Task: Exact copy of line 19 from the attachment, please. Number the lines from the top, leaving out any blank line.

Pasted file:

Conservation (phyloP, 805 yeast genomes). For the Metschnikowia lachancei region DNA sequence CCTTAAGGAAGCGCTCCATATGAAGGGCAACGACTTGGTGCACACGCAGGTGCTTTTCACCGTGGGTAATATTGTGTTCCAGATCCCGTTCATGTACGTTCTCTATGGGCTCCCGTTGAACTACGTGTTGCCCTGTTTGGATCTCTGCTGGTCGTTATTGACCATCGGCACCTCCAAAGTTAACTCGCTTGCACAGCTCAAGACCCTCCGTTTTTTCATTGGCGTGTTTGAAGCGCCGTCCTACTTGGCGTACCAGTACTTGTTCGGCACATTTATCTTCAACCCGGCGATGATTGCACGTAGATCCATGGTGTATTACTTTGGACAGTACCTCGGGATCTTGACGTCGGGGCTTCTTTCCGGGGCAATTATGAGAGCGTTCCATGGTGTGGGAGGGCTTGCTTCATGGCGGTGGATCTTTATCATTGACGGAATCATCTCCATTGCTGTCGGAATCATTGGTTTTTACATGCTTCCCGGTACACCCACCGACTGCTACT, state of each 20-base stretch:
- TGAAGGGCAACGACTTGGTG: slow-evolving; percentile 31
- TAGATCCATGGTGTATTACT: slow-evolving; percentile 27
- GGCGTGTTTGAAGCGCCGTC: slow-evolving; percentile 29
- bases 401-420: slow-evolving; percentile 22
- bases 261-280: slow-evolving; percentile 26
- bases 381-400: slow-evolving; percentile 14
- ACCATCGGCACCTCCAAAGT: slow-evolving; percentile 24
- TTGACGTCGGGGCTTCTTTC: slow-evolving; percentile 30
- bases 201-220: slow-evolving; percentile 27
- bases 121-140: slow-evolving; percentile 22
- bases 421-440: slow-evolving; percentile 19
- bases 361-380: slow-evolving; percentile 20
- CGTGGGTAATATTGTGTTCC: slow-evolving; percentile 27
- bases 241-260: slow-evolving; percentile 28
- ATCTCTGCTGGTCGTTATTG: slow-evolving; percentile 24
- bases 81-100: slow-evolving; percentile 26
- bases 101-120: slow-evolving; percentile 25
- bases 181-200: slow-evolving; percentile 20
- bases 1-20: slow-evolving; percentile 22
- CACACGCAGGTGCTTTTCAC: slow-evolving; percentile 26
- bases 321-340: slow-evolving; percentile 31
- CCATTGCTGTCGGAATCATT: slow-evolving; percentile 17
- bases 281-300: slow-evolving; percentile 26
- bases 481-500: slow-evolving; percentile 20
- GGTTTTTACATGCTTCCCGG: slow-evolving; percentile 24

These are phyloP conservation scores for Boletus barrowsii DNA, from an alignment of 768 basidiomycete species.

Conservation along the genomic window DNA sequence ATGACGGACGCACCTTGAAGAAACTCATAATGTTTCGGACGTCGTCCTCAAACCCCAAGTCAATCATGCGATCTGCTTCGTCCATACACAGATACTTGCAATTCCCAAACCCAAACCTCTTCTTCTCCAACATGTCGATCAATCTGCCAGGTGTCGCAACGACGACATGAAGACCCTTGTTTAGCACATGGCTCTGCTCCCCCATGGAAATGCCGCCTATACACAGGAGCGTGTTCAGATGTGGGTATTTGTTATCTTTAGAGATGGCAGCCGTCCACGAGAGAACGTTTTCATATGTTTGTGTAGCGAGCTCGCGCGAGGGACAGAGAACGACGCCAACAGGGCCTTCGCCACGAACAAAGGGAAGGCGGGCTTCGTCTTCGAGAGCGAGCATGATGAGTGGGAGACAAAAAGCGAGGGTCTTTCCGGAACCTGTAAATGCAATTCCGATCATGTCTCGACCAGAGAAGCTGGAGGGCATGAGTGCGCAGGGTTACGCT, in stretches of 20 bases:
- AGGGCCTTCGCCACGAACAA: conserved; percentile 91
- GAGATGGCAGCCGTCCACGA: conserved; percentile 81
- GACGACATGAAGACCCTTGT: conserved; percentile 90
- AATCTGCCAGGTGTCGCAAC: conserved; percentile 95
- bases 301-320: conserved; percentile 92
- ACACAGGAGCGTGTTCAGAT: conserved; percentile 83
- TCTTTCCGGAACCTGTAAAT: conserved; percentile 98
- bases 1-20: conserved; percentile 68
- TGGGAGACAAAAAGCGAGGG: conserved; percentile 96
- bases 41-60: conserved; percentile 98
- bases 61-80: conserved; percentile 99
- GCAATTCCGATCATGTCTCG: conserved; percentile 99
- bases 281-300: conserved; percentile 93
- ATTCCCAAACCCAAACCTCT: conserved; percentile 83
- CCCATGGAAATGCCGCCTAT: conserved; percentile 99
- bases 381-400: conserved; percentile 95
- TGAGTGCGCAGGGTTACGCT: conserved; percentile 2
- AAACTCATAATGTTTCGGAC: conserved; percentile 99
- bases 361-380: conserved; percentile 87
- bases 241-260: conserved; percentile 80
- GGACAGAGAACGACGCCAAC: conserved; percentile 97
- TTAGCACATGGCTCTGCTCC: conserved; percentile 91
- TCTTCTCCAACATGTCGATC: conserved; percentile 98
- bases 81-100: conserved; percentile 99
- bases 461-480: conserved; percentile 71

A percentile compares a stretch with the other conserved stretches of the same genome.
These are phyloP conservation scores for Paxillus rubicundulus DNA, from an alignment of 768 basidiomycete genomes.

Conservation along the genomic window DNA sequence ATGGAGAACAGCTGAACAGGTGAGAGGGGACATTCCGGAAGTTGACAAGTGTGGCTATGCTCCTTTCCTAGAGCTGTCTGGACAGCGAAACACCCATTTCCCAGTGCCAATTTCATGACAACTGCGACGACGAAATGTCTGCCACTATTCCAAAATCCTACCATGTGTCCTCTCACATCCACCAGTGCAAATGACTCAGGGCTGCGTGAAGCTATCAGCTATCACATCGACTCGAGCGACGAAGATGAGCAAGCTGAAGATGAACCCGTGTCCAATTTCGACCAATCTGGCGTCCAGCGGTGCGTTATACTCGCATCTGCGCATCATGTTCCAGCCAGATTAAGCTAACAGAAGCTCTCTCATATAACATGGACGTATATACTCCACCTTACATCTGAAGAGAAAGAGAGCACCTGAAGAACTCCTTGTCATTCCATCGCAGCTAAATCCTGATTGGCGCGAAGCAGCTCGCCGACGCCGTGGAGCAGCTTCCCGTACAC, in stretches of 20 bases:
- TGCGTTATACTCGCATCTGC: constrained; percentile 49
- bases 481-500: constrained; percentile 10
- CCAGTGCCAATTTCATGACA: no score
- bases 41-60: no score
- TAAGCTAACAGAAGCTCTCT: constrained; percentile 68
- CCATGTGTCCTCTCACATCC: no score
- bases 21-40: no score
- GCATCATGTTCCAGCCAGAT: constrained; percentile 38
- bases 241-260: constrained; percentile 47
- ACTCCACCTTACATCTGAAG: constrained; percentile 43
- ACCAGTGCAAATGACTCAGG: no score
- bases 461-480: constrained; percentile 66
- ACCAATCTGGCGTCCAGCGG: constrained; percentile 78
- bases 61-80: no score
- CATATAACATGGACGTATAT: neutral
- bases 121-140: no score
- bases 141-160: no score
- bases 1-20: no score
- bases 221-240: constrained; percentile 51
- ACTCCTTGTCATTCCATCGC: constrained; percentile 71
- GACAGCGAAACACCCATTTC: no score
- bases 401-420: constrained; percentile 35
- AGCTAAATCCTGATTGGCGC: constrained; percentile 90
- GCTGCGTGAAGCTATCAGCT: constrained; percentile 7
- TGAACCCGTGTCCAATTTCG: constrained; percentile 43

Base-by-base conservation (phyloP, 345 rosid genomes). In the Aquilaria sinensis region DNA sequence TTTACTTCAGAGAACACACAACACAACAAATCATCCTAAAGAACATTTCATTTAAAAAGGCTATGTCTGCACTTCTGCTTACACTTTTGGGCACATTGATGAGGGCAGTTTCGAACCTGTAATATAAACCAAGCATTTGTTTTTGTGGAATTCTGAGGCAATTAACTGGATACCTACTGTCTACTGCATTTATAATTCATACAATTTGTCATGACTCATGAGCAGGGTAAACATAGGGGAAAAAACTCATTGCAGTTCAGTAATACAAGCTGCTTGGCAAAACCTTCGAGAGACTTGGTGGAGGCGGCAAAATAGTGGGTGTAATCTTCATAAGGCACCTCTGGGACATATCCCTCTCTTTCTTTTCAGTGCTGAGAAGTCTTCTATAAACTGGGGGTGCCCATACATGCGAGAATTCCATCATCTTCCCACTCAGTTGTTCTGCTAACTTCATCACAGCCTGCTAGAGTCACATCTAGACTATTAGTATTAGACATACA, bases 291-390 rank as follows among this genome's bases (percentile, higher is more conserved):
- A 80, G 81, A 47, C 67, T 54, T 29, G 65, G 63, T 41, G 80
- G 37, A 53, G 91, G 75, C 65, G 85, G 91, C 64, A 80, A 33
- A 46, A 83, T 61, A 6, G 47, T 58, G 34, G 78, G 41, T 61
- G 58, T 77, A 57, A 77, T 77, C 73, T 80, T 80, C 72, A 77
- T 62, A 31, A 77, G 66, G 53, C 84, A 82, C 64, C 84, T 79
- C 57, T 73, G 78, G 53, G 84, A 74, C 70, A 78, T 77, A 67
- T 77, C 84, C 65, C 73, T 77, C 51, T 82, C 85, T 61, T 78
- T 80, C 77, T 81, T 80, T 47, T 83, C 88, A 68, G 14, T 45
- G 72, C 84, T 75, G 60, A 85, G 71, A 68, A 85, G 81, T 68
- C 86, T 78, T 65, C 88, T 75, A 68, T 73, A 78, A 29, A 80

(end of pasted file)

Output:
- bases 181-200: slow-evolving; percentile 20